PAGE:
Downtown Eugene Citizens Discuss Local and National Elections

ImageThe coming election reveals divides among downtown residents.

by Lily Bussel

Despite the liberal façade that downtown Eugene touts, especially evident during political protests at Saturday market, the coming elections reveal the deep split between downtown’s voting citizens. 

Neighborhood News interviewed several voters in downtown Eugene about their thoughts on the current presidential race, their views on the importance of voting and what measures mattered most on the local ballot. Though Neighborhood News talked with a variety of individuals with differing political views, all of the people interviewed had clear convictions about their opinions—no one wavered on their opinions on measures or the current race.

Darrell Olson is the owner of Poppi’s Hot Dogs—a food cart on 8th Ave. and Oak St. With a head of tight curls and a booming voice that filled the empty street block, Olson discussed his thoughts on the most important issues in the presidential campaign.

 “I don’t think any of them [issues] have been addressed to be honest. I think they are dancing circles around each other and telling you what they want to hear.”

Olson felt similarly about voting: “Because of the existence of the Electoral College, I don’t think it really matters. I think really if we want to make our votes count, we need to get rid of the Electoral College. We’re all intelligent enough in today’s day and age that we can make our own decisions.” However, this sense of a lack of power does not deter Olson from voting: he has already cast his ballot.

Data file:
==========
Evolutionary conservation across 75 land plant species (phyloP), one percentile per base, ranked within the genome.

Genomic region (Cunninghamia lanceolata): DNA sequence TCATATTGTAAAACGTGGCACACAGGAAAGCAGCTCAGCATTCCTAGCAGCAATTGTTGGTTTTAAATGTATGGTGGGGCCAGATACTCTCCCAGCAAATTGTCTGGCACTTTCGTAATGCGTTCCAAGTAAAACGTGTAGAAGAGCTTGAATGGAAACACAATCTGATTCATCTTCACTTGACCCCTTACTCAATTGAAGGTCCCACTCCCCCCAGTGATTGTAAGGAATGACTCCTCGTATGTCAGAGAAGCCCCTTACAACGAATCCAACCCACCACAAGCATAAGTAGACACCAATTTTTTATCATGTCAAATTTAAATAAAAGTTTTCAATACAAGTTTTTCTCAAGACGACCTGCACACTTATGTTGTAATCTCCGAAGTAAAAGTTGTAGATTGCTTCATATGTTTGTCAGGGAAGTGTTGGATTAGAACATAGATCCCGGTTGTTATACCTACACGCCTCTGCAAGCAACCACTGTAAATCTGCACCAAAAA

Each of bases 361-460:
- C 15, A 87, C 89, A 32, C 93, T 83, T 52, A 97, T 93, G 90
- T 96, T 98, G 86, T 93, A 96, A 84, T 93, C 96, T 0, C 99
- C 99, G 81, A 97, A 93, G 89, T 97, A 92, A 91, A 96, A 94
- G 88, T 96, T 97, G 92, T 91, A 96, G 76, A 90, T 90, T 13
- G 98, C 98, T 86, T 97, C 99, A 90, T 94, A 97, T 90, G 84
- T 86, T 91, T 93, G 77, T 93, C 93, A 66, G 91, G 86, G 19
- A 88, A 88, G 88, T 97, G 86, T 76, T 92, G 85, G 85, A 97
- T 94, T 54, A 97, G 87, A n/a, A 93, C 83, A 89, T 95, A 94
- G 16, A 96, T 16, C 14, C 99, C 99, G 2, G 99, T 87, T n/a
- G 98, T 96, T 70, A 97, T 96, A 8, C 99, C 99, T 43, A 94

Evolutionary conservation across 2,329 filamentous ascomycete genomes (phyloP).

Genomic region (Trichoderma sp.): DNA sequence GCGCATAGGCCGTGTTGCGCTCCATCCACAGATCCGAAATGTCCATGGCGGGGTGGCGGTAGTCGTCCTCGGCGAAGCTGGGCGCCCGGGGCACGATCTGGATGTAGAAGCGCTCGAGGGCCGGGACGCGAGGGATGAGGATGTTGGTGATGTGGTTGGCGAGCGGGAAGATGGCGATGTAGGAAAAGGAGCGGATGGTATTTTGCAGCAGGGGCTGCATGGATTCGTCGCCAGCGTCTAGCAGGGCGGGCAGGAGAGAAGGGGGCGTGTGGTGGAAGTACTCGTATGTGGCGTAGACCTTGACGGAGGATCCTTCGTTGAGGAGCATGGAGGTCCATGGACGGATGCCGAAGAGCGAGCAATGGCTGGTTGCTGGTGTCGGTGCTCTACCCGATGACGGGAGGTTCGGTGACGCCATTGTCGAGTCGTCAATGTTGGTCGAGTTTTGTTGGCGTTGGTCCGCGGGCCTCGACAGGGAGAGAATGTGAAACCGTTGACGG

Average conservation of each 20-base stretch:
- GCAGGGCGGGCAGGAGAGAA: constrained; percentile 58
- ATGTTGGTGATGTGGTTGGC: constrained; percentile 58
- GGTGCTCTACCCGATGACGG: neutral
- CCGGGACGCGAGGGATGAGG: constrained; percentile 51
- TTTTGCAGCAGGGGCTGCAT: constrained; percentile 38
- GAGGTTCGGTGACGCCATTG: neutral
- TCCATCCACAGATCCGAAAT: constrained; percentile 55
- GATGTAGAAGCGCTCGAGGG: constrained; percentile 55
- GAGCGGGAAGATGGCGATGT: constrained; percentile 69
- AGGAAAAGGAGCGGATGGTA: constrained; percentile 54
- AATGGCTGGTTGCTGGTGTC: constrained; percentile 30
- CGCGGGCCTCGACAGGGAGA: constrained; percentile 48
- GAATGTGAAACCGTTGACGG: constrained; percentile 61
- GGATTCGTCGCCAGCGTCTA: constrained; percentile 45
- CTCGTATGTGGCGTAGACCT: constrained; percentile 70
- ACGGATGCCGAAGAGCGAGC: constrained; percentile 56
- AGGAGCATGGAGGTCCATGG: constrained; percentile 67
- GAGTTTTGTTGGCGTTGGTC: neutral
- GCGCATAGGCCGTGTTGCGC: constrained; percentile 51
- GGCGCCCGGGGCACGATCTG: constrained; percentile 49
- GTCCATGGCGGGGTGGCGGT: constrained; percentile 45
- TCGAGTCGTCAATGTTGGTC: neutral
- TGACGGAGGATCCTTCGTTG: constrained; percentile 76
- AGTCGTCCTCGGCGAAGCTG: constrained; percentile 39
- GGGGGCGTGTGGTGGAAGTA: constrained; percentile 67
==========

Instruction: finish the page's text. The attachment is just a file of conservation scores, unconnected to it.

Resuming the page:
Jamie Goulding works at Passionflower Design, a boutique in downtown Eugene. She expressed her hopes on the local level and emphasized her desire to see a thriving downtown community. “I think downtown has kind of been plummeting the last few years,” Goulding said. “You know if you could encourage the local economy a little bit.”

Jim Wilson described himself as one of the two percent. He was walking around downtown when Neighborhood News interviewed him.

For Wilson, in the presidential campaign, “the most important issue is consensus. Unless they get it together nothing is going to happen. Unless both sides work together you go down with the ship. It’s not that difficult to come out of this mess, you do X, Y, Z….It takes a big dose of common sense.”

Wilson described two of the vying factions: “You have the religious right that’s insane, you have the sad and mad liberals who are insane. Eugene being the prime example. They’re all sad and mad, they need to get off their ass, get up in the morning and go to work. You can look at the homeless here; they feed them every freaking meal… My advice is get the heck out of the United States.”

Following his own advice, Wilson discussed his plans to head to Mexico for the next six months.





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